Keeping a reading list and tracking your progress are good habits to adopt if you want to read more. Research has found that the more often you monitor your progress in achieving a skill or goal, the greater the likelihood that you will succeed. There are various ways to track your reading: Pinterest boards; logging books on reading tracker sites like Goodreads or The StoryGraph; keeping a bullet journal or commonplace book; or even just taking photos of the books you’re reading and making a gallery of them.
One of the benefits of tracking your progress is that it can help you detect patterns and hidden biases in your reading habits. Do you gravitate strongly toward a particular genre or style of writing? Do you read a disproportionate amount of books from authors of one gender or particular ethnic background? This is also one of the useful aspects of maintaining a reading list of future books: seeing what you want to read next could tell you something about yourself.
It’s Okay To Quit A Book
Don’t fall victim to the sunk cost fallacy. You don’t need to finish a book just because you put a bunch of time into it if you don’t enjoy it. There are thousands of books you could read, and we only have so many days in our lives. Nothing can derail your progress as a reader like getting bored with a book, putting off reading it, and not moving on to something else. You get stuck in limbo, both unwilling to finish a dull book and unable to start a new one. Give yourself permission to be a quitter. Sometimes saving “I give up” and moving onto something else is the best choice.
Looking For Recommendations?
Interested in adding a few new titles to your to-read stack? Check out the Rio Salado library. Our library staff also has research guides and databases that can help you find books that are suited to your interests.
Article by Austin Brietta
- I decided to set aside 30 minutes every morning.
- I set a daily reminder to do that.
- When the reminder goes off, I actually clear away distractions and read for 30 minutes.
- Making reading a habit: ...
- Library visits: ...
- Starting Book Clubs: ...
- Picking a book of your choice: ...
- Setting Reading Goals: ...
- Making Reading a form of entertainment: ...
- Actively Discussing the books read:
If you're new to college, your reading load is likely significantly higher than what you experienced in high school; if you're a senior in college, the level seems to go up each year. Regardless of your specific situation, knowing how to keep up with college reading can be a serious challenge.What are examples of reading habits? ›
Examples of reading habits include setting reading goals, maintaining a “to be read” list, keeping a book with you at all times, reading every day, tracking your reading progress, engaging with other readers, and re-evaluating and readjusting your reading needs.How many pages a day to make reading a habit? ›
Reading doesn't need to take up all of your time. The most effective way to read more is to start with 25 pages a day. Twenty-five pages a day is almost 10,000 pages a year. The number of pages you read is not as important as the fact that you enjoy it.Is college reading hard? ›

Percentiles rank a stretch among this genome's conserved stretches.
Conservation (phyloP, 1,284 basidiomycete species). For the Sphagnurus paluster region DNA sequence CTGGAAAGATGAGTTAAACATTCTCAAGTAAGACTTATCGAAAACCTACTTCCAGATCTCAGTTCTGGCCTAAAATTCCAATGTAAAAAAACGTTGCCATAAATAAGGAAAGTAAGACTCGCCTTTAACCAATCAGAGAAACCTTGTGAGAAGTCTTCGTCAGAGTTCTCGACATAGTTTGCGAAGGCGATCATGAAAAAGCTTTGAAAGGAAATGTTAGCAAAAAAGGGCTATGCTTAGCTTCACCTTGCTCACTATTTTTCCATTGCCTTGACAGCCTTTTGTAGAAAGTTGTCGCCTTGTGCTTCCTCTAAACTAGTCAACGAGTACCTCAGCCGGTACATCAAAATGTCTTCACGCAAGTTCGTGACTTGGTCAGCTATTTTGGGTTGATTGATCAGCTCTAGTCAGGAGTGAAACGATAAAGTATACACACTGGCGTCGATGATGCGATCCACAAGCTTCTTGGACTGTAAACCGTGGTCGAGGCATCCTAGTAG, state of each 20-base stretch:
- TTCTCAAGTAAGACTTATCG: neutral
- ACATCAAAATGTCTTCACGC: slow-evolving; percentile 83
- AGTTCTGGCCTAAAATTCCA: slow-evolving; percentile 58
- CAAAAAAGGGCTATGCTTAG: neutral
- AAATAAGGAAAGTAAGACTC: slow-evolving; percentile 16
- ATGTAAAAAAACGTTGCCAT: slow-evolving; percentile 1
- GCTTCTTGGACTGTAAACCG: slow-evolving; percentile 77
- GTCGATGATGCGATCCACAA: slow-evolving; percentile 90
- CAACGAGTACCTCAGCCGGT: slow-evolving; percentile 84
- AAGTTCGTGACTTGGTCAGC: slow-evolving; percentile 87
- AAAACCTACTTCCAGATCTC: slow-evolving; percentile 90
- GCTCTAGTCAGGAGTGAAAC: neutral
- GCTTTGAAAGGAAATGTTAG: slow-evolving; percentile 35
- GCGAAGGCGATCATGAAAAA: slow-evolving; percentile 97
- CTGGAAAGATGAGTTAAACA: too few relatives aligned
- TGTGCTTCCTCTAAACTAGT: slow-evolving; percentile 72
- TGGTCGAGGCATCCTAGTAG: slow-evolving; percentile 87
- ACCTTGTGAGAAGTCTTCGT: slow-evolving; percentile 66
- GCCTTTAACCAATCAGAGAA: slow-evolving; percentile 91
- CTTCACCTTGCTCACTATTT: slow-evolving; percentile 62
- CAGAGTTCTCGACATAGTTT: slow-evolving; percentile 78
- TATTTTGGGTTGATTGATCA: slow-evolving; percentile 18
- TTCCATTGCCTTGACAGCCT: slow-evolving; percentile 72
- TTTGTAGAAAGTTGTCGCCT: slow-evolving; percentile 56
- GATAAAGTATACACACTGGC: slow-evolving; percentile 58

Critical reading, as required for textbooks and other college reading material, is more complicated than reading done for pleasure, which is why college reading is more difficult and takes more time than pleasure reading.How many hours a day should a college student read? ›
Reading is fundamental to college success, regardless of your major or field of study. According to the University of Michigan-Flint, the average college student enrolled in standard courses should study between four and six hours per day.What is the average college reading level? ›
|Grade Level and Age||Words-Per-Minute|
|6th-8th Grade (Spring) 11, 12, 13, 14 years old||150 – 204 wpm|
|Highschool 14, 15, 16, 17, 18 years old||200 – 300 wpm|
|College 18-23 years old||300 – 350 wpm|
|Adults||220 – 350 wpm|
Reading is a very important activity in a child's life. It is not only an activity that develops skills but also enhances the way the brain functions. A child who reads books can develop a better understanding of abstract concepts, excellent comprehension skills, excellent writing skills, and an outstanding vocabulary.Should I make reading a habit? ›
Reading is like anything else. If you want to do more of it, you have to build it into your routine and read as a habit. Whether your last book was good or not, whether you have movies on your watch list or not, whether it serves an exact purpose or not—you should be compelled to pick up a book.
There are five aspects to the process of reading: phonics, phonemic awareness, vocabulary, reading comprehension and fluency. These five aspects work together to create the reading experience.Is 10 minutes of reading enough? ›
Reading Just 10–20 Minutes Per Day
What's great about daily reading is that it doesn't take a huge time commitment to make a big impact. Just 10–20 minutes per day can really add up over the course of a school year and a school career!
- Remove All Distractions To Stay Focused On Your Goal. ...
- Avoid Multitasking: Dedicate One Thing At A Time. ...
- Take Breaks Regularly. ...
- Reward Yourself For Recognizing Your Achievements And Motivating Yourself.
It's a stress reliever.
A 2009 study found that reading for 30 minutes a day has those same benefits when it comes to stress relief. It reduced cortisol levels in similar amounts as 30 minutes of doing low-intensity yoga.
- Oral Language Deficit: ...
- Decoding Difficulties: ...
- Working Memory Overload: ...
- Executive Functioning Disorder (EFD): ...
- Disinterest or Boredom: ...
- Visual Processing Disorder: ...
- Aphasia and Dysphasia:
Some major causes of poor reading ability are difficult text, ADHD, dyslexia, limited vocabulary, working memory deficit, and more. People may also have trouble with comprehension due to boredom or disinterest in what they are reading. Speed reading has proven to help deal with poor reading and comprehension skills.How many hours a day should you read? ›